In addition to meeting WCAG 2.1 Level AA, the Public Sector Accessibility Regulations also say that an accessibility statement must be published for each website and app.
There are three deadlines for meeting the Public Sector Accessibility Regulations:
- Websites published after 23 September 2018 must conform to WCAG 2.1 Level A by 23rd September 2019;
- Websites published before 23 September 2018 must conform to WCAG 2.1 Level AA by 23 September 2020;
- Apps must conform to WCAG 2.1 Level AA by 21 June 2021.
It may not be necessary for a website or app to conform to the Public Sector Accessibility Regulations if it can be proved it would be a “disproportionate burden” to do so.
To claim disproportionate burden, public sector organisations need to assess the website or app and weigh the burden of making it accessible against the benefit to disabled people. The assessment should consider:
- The size of the organisation and the resources it has available;
- The purpose of the organisation and the services it provides;
- The cost of making the website or app accessible, and the impact the cost will have on the organisation;
- The benefit to people with disabilities, and the impact making the website or app accessible will have on their ability to participate in society.
A lack of time or accessibility knowledge are not reasons for claiming disproportionate burden. Not making accessibility a priority within an organisation is also not considered a good reason.
If a public sector organisation claims that making a website or app accessible would be a disproportionate burden, it must explain why in the accessibility statement for the website or app.
The Public Sector Accessibility Regulations say that every website and mobile app must have an accessibility statement, and that the statement must be regularly reviewed and updated.
The accessibility statement for a website must:
- Be in accessible format;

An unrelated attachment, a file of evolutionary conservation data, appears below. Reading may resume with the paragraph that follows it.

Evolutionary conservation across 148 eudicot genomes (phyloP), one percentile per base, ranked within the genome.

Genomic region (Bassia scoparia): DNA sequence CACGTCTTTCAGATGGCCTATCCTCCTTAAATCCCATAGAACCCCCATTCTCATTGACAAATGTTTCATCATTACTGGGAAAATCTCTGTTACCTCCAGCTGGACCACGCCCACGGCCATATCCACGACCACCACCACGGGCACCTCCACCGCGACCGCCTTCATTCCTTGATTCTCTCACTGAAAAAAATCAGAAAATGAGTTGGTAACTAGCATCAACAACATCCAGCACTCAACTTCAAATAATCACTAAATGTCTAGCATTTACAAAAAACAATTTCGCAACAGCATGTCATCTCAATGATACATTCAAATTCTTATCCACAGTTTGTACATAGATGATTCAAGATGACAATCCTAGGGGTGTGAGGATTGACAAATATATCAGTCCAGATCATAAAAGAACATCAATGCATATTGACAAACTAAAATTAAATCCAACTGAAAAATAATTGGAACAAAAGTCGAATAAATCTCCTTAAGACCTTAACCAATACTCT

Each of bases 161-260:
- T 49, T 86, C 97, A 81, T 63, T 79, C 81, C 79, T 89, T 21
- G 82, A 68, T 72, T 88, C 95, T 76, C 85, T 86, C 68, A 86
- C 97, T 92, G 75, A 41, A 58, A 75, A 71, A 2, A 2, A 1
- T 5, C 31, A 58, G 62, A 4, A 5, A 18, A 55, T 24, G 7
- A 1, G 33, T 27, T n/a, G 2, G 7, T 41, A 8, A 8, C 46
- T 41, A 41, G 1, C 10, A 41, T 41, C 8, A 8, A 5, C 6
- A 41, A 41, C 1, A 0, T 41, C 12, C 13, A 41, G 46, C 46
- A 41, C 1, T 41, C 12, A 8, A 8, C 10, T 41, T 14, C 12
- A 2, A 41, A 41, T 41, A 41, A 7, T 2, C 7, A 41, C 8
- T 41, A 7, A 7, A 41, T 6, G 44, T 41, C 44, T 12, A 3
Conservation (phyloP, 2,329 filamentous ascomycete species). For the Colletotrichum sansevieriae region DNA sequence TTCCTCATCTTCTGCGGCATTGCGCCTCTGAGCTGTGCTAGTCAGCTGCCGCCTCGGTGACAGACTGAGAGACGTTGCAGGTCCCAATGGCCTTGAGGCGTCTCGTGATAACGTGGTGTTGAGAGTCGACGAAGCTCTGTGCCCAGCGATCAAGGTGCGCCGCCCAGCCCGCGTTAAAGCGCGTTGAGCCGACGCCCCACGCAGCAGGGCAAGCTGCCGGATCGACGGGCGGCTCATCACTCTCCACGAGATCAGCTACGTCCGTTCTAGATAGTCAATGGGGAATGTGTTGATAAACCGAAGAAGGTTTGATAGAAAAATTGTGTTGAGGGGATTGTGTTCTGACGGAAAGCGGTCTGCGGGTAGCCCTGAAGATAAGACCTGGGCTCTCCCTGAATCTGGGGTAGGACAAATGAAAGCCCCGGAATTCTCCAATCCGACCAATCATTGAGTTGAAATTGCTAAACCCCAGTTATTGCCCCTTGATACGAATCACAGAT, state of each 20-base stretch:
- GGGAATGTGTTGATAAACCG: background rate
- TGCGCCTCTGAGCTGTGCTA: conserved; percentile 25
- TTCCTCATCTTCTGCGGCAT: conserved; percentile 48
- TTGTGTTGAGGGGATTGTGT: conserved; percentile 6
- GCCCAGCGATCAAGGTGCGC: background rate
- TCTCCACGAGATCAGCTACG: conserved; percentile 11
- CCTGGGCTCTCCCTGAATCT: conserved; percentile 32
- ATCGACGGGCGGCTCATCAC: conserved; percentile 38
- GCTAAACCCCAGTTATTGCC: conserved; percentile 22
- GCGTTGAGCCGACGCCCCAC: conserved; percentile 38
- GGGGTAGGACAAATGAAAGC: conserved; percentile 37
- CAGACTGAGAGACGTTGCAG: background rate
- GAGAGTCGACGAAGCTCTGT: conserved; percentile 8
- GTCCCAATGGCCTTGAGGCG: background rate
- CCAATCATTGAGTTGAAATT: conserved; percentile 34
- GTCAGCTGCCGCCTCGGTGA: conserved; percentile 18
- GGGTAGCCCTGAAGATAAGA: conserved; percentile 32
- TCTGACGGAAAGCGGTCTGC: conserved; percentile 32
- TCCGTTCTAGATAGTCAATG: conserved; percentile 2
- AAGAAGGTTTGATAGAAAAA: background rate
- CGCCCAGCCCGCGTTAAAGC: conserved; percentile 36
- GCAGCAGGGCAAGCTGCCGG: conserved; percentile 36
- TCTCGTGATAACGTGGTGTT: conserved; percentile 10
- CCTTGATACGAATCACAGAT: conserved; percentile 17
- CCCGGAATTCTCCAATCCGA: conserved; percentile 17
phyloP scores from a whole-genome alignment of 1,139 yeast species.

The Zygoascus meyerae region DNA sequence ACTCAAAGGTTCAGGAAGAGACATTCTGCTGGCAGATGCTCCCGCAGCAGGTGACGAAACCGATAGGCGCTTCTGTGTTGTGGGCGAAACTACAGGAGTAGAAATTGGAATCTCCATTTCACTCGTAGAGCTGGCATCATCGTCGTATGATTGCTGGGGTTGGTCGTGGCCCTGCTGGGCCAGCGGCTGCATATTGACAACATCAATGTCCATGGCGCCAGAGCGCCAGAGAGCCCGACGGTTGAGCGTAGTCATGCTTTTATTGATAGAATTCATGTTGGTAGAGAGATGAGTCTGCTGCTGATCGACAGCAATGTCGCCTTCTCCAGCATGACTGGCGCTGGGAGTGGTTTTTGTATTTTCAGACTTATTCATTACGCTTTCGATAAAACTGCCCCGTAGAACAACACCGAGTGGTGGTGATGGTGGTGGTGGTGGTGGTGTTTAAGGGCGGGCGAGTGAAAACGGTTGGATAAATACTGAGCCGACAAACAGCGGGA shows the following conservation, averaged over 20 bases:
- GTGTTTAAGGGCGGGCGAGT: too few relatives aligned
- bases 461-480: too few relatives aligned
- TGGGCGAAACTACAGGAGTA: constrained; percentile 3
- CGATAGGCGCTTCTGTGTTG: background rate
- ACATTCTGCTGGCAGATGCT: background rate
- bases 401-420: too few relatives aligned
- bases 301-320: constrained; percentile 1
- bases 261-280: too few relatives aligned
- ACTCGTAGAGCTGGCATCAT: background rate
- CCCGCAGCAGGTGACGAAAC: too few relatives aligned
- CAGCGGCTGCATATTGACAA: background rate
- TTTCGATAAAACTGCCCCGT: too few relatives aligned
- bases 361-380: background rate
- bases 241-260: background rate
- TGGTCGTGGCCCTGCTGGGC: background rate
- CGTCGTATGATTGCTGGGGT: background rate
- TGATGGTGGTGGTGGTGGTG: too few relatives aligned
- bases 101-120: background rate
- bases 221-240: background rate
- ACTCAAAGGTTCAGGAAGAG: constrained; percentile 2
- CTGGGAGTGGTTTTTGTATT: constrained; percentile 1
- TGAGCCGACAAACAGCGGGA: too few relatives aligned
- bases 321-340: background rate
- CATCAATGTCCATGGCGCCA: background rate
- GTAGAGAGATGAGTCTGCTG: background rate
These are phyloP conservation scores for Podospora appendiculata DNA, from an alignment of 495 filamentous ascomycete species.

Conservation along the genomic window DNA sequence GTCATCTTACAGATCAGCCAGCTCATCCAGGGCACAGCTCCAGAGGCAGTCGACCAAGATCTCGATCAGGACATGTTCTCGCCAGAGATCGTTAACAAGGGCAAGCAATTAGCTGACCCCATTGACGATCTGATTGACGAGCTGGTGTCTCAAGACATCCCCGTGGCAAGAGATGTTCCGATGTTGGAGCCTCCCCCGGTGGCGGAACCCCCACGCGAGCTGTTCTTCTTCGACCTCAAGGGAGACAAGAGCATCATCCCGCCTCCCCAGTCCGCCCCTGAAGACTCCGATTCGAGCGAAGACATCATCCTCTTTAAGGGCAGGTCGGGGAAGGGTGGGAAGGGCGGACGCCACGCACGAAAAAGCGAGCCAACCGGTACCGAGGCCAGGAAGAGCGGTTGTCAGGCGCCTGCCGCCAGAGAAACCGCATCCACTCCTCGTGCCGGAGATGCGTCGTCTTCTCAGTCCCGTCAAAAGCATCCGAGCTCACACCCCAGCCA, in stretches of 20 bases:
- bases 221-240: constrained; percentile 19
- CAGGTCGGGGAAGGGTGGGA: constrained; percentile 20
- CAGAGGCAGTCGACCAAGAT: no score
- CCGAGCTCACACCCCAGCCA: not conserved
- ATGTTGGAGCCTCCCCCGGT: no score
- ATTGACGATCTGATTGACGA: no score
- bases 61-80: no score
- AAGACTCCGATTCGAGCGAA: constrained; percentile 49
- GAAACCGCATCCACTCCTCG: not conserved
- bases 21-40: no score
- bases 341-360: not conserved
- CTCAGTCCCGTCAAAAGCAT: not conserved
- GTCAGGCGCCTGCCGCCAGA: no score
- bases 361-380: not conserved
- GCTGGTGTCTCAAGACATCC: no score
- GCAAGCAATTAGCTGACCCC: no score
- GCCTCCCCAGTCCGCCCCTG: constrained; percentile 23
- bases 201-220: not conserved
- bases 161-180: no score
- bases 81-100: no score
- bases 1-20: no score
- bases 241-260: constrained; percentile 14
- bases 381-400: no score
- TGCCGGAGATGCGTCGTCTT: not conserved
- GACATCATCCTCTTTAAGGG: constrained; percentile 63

- Be available on the website itself.
The accessibility statement for a mobile app must:
- Be in accessible format;
- Be available at the point the app is downloaded, or available on the website of the public sector organisation.
The accessibility statement must conform to the model accessibility statement released by the EU. The model statement says that websites and apps should be monitored at least once a year for conformance with the Public Sector Accessibility Regulations.
Monitoring and reporting
Monitoring is carried out by each EU member state, and a regular report is filed with the EU. In the UK the Cabinet Office is responsible for monitoring UK conformance with the Public Sector Accessibility Regulations, and the first report will be submitted between 1 January 2020 and 31 December 2021, then every 12 months after that.
To make monitoring and reporting consistent across the EU, a monitoring and reporting methodology has been agreed. The methodology is intended for use by EU member states, but it also provides a useful framework for use by public sector organisations to monitor the conformance of websites and mobile apps.
The methodology describes two monitoring methods:
- Simplified monitoring designed to detect non-conformance;
- Thorough monitoring designed to assess the extent of conformance.
In other words, each public sector organisation must monitor its websites and apps for conformance with the Public Sector Accessibility Regulations and use the information to update its accessibility statements, and each EU member state must monitor national conformance and use that information to report to the EU.